Thinking about poverty in our schools

This diagram is portion of a piece I do with students on learning as an interactive process. The point I try to make is that student outcomes like achievement, capability, motivational level, and performance (the red arrow coming from a red circle that represents a student at the center of often contending forces in a school) are determined by the context in which the student is educated. A given child may be seen as quite a different student with different levels of achievement, performance and observed levels of motivation in two different schools because of how the context of education in those two places are different.

A recent discussion about levels of poverty has got me thinking about deconstructing free and reduced lunch count, our profession’s proxy for poverty. The school community (light green circle) is made up of several groups of families. Three sets of families, those represented by reddish print, might identify as frl qualified. In terms of data crunching the relationships between poverty and achievement, all three categories of families collapse into one number. In fact, one category of family, the desperate family group, is the category most at risk for acquiring achievement gains in school. Their lives are so chaotic to meet basic needs (transportation, safety, etc. – the needs represented in black print ) that learning in school is compromised day after day.

As a district’s overall level of poverty rises, I suspect the number of families experiencing the most debilitating effects of poverty also rises. As the level of poverty rises, the schools and its teachers are called upon to provide much more support just to get their children to the point where they can focus and pay attention. Teaching time decreases. Performance suffers. Rates of academic engagement – talking and working together on academic tasks – drops.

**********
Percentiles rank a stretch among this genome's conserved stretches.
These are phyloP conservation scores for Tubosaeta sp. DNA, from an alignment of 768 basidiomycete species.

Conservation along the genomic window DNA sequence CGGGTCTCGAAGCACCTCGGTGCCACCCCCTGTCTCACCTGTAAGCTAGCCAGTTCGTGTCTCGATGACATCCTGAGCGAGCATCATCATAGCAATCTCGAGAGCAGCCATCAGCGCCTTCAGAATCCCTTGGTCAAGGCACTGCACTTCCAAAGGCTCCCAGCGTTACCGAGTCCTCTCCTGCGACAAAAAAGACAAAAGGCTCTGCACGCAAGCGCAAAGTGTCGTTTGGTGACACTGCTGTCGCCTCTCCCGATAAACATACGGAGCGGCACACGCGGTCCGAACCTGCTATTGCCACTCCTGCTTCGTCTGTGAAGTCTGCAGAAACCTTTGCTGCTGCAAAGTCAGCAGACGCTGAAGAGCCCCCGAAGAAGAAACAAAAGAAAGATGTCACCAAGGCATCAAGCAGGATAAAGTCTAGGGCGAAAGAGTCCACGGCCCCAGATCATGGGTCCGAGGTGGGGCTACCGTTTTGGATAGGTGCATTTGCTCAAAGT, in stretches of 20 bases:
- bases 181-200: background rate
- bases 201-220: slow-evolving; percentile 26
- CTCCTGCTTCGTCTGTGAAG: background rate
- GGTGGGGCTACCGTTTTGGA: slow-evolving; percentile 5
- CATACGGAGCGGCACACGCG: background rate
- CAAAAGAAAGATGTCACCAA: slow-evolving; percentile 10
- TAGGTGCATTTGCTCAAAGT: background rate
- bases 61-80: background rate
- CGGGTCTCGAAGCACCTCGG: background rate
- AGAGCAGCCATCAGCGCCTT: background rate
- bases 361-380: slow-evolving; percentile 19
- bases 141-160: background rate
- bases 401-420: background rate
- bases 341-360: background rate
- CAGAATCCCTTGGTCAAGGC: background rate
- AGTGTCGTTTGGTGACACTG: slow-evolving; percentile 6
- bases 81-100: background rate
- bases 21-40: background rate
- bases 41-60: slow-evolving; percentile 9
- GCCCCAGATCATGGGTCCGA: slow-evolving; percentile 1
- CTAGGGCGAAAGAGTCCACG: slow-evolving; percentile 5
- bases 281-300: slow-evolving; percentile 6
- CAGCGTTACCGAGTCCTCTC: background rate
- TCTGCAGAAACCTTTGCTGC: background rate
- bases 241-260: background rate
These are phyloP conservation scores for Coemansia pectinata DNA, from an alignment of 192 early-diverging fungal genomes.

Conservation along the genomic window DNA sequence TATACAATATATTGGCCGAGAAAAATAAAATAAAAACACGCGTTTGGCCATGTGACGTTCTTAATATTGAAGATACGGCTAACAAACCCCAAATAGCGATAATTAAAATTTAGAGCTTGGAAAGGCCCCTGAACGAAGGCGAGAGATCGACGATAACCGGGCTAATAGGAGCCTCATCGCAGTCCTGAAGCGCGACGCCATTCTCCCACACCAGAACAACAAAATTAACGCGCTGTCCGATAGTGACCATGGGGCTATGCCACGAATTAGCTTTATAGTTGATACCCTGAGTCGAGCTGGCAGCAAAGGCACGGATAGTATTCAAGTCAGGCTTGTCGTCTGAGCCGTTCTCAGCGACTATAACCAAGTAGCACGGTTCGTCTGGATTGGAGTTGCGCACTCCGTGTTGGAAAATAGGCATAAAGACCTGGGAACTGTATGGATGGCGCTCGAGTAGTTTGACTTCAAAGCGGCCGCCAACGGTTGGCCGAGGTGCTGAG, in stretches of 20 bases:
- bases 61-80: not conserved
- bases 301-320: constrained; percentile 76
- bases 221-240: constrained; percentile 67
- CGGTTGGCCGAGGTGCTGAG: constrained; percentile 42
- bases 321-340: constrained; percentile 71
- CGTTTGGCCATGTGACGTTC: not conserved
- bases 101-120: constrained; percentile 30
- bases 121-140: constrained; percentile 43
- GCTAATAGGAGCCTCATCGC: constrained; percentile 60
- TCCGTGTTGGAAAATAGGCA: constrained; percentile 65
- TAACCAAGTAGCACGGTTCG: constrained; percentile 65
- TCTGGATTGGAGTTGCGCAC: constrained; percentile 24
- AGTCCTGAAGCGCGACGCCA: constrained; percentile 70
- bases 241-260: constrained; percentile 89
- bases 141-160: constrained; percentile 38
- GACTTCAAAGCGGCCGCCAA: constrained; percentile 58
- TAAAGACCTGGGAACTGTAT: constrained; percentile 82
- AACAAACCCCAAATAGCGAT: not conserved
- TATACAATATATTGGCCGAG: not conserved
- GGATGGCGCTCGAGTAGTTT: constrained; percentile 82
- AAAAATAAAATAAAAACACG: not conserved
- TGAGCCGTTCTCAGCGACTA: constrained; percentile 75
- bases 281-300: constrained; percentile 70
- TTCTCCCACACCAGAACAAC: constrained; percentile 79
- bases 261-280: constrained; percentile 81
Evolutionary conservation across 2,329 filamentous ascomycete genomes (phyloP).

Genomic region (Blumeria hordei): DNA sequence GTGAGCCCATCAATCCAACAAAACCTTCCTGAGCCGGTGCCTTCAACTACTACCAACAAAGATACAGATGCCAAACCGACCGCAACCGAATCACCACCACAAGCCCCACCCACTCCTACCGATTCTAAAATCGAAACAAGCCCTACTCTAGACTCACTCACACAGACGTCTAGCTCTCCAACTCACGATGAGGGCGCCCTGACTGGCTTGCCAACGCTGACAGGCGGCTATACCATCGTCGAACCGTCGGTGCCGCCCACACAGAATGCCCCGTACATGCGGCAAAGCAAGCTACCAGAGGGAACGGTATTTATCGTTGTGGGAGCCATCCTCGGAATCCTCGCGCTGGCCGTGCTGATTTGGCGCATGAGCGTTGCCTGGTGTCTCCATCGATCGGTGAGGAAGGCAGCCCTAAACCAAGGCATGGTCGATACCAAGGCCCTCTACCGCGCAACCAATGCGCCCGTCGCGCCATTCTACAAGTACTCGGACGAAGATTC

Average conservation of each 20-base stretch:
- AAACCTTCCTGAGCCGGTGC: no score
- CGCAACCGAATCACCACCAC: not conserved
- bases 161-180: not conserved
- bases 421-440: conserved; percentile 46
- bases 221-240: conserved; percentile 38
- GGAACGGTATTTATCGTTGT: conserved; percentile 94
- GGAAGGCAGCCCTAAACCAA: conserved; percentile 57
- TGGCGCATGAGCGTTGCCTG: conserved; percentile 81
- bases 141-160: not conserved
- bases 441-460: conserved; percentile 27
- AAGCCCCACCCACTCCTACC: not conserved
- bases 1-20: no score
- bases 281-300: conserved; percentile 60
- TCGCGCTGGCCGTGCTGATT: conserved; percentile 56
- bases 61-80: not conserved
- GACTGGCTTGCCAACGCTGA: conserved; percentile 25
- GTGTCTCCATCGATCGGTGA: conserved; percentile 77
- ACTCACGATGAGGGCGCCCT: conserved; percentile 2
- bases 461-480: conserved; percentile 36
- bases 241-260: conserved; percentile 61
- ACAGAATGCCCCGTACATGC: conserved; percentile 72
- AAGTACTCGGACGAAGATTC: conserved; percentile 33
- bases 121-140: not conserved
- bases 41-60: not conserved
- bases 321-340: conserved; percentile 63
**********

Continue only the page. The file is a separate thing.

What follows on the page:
What if we re-focused our free and/or reduced lunch count proxy for poverty to look at poverty through several lenses? What effect would this have on decisions we made about schooling? About teaching and learning processes? I would hope this diagram might serve to clarify thinking on the matter.

poverty slide.jpg

I also have to say that as Washington continues to exact resources from school and community programs, as Washington continues to consolidate and shift resources to state decision makers, as Washington continues to fund those who fail to see the relationship between community support and civil behavior, the situations facing schools continue to worsen. The basketball hoops in church yards have disappeared. The community training programs have dried up. The youth work jobs are no more. The federal government has turned its back on its most vulnerable and decreasingly hopeful people. Instead, we build more jails to house those we have left behind.

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